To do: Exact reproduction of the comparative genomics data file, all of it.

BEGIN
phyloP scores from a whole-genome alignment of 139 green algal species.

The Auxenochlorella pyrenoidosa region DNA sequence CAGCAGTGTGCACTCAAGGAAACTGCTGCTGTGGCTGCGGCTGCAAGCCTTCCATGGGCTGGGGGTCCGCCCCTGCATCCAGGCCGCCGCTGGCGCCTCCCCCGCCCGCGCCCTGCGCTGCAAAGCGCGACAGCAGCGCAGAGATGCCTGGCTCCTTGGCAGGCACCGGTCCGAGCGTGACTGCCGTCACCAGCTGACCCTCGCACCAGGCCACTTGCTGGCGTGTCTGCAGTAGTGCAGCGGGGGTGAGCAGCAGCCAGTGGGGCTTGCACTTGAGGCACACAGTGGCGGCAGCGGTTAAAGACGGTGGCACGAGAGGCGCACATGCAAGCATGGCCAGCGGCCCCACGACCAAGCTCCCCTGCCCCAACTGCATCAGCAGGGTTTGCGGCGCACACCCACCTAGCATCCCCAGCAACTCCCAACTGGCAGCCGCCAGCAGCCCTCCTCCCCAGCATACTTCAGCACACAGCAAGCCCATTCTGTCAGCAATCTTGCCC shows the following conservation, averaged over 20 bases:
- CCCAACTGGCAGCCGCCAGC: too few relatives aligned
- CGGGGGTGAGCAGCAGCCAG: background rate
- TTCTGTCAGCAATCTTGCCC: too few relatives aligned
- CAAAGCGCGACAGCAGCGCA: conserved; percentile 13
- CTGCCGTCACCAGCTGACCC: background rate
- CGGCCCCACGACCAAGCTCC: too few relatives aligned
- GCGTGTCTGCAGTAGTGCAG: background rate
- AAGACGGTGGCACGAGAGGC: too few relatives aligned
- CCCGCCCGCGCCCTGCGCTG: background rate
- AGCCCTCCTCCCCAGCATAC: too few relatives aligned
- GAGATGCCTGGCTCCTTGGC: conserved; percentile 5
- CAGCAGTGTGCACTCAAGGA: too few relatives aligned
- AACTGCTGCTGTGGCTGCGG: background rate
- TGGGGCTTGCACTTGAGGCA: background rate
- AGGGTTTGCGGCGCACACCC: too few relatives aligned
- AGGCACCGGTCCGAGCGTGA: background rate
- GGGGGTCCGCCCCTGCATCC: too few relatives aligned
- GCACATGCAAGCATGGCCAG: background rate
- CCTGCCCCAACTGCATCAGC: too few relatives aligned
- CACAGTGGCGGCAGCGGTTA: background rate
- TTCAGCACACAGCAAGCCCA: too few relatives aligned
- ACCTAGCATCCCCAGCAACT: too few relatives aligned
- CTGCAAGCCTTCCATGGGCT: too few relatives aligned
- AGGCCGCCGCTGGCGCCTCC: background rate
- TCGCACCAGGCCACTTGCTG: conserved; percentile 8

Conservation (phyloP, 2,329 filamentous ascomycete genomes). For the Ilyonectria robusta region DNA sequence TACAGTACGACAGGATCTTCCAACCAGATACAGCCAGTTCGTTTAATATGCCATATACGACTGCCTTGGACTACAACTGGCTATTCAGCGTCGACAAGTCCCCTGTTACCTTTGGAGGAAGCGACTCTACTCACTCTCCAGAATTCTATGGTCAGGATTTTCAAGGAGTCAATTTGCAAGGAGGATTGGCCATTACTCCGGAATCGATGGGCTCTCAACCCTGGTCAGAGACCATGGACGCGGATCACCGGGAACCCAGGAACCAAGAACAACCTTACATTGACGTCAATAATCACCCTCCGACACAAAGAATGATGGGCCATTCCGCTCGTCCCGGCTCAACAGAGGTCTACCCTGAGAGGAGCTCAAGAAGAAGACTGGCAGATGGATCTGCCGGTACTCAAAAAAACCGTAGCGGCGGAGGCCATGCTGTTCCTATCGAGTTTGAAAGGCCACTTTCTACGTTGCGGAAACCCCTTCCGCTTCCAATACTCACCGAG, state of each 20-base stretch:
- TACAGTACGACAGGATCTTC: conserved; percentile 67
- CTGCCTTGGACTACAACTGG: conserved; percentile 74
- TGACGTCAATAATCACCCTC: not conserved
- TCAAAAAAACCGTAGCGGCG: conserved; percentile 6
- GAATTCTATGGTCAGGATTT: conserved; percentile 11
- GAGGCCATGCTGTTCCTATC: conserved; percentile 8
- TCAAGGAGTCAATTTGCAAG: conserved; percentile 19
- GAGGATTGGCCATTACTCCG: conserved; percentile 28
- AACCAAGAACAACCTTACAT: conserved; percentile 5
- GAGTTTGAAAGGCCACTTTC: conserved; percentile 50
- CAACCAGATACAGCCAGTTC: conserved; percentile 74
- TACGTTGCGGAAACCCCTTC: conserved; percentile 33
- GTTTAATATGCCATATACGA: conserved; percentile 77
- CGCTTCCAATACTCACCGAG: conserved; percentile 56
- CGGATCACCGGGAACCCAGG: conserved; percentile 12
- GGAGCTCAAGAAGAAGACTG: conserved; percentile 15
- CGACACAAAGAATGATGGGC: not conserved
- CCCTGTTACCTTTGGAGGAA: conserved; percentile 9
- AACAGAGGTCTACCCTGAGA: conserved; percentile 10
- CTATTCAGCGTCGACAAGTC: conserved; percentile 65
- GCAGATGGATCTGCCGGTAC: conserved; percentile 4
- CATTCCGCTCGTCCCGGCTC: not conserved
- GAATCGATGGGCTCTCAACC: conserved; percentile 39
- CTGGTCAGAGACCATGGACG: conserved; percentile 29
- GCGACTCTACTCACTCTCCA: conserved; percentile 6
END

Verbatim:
phyloP scores from a whole-genome alignment of 139 green algal species.

The Auxenochlorella pyrenoidosa region DNA sequence CAGCAGTGTGCACTCAAGGAAACTGCTGCTGTGGCTGCGGCTGCAAGCCTTCCATGGGCTGGGGGTCCGCCCCTGCATCCAGGCCGCCGCTGGCGCCTCCCCCGCCCGCGCCCTGCGCTGCAAAGCGCGACAGCAGCGCAGAGATGCCTGGCTCCTTGGCAGGCACCGGTCCGAGCGTGACTGCCGTCACCAGCTGACCCTCGCACCAGGCCACTTGCTGGCGTGTCTGCAGTAGTGCAGCGGGGGTGAGCAGCAGCCAGTGGGGCTTGCACTTGAGGCACACAGTGGCGGCAGCGGTTAAAGACGGTGGCACGAGAGGCGCACATGCAAGCATGGCCAGCGGCCCCACGACCAAGCTCCCCTGCCCCAACTGCATCAGCAGGGTTTGCGGCGCACACCCACCTAGCATCCCCAGCAACTCCCAACTGGCAGCCGCCAGCAGCCCTCCTCCCCAGCATACTTCAGCACACAGCAAGCCCATTCTGTCAGCAATCTTGCCC shows the following conservation, averaged over 20 bases:
- CCCAACTGGCAGCCGCCAGC: too few relatives aligned
- CGGGGGTGAGCAGCAGCCAG: background rate
- TTCTGTCAGCAATCTTGCCC: too few relatives aligned
- CAAAGCGCGACAGCAGCGCA: conserved; percentile 13
- CTGCCGTCACCAGCTGACCC: background rate
- CGGCCCCACGACCAAGCTCC: too few relatives aligned
- GCGTGTCTGCAGTAGTGCAG: background rate
- AAGACGGTGGCACGAGAGGC: too few relatives aligned
- CCCGCCCGCGCCCTGCGCTG: background rate
- AGCCCTCCTCCCCAGCATAC: too few relatives aligned
- GAGATGCCTGGCTCCTTGGC: conserved; percentile 5
- CAGCAGTGTGCACTCAAGGA: too few relatives aligned
- AACTGCTGCTGTGGCTGCGG: background rate
- TGGGGCTTGCACTTGAGGCA: background rate
- AGGGTTTGCGGCGCACACCC: too few relatives aligned
- AGGCACCGGTCCGAGCGTGA: background rate
- GGGGGTCCGCCCCTGCATCC: too few relatives aligned
- GCACATGCAAGCATGGCCAG: background rate
- CCTGCCCCAACTGCATCAGC: too few relatives aligned
- CACAGTGGCGGCAGCGGTTA: background rate
- TTCAGCACACAGCAAGCCCA: too few relatives aligned
- ACCTAGCATCCCCAGCAACT: too few relatives aligned
- CTGCAAGCCTTCCATGGGCT: too few relatives aligned
- AGGCCGCCGCTGGCGCCTCC: background rate
- TCGCACCAGGCCACTTGCTG: conserved; percentile 8

Conservation (phyloP, 2,329 filamentous ascomycete genomes). For the Ilyonectria robusta region DNA sequence TACAGTACGACAGGATCTTCCAACCAGATACAGCCAGTTCGTTTAATATGCCATATACGACTGCCTTGGACTACAACTGGCTATTCAGCGTCGACAAGTCCCCTGTTACCTTTGGAGGAAGCGACTCTACTCACTCTCCAGAATTCTATGGTCAGGATTTTCAAGGAGTCAATTTGCAAGGAGGATTGGCCATTACTCCGGAATCGATGGGCTCTCAACCCTGGTCAGAGACCATGGACGCGGATCACCGGGAACCCAGGAACCAAGAACAACCTTACATTGACGTCAATAATCACCCTCCGACACAAAGAATGATGGGCCATTCCGCTCGTCCCGGCTCAACAGAGGTCTACCCTGAGAGGAGCTCAAGAAGAAGACTGGCAGATGGATCTGCCGGTACTCAAAAAAACCGTAGCGGCGGAGGCCATGCTGTTCCTATCGAGTTTGAAAGGCCACTTTCTACGTTGCGGAAACCCCTTCCGCTTCCAATACTCACCGAG, state of each 20-base stretch:
- TACAGTACGACAGGATCTTC: conserved; percentile 67
- CTGCCTTGGACTACAACTGG: conserved; percentile 74
- TGACGTCAATAATCACCCTC: not conserved
- TCAAAAAAACCGTAGCGGCG: conserved; percentile 6
- GAATTCTATGGTCAGGATTT: conserved; percentile 11
- GAGGCCATGCTGTTCCTATC: conserved; percentile 8
- TCAAGGAGTCAATTTGCAAG: conserved; percentile 19
- GAGGATTGGCCATTACTCCG: conserved; percentile 28
- AACCAAGAACAACCTTACAT: conserved; percentile 5
- GAGTTTGAAAGGCCACTTTC: conserved; percentile 50
- CAACCAGATACAGCCAGTTC: conserved; percentile 74
- TACGTTGCGGAAACCCCTTC: conserved; percentile 33
- GTTTAATATGCCATATACGA: conserved; percentile 77
- CGCTTCCAATACTCACCGAG: conserved; percentile 56
- CGGATCACCGGGAACCCAGG: conserved; percentile 12
- GGAGCTCAAGAAGAAGACTG: conserved; percentile 15
- CGACACAAAGAATGATGGGC: not conserved
- CCCTGTTACCTTTGGAGGAA: conserved; percentile 9
- AACAGAGGTCTACCCTGAGA: conserved; percentile 10
- CTATTCAGCGTCGACAAGTC: conserved; percentile 65
- GCAGATGGATCTGCCGGTAC: conserved; percentile 4
- CATTCCGCTCGTCCCGGCTC: not conserved
- GAATCGATGGGCTCTCAACC: conserved; percentile 39
- CTGGTCAGAGACCATGGACG: conserved; percentile 29
- GCGACTCTACTCACTCTCCA: conserved; percentile 6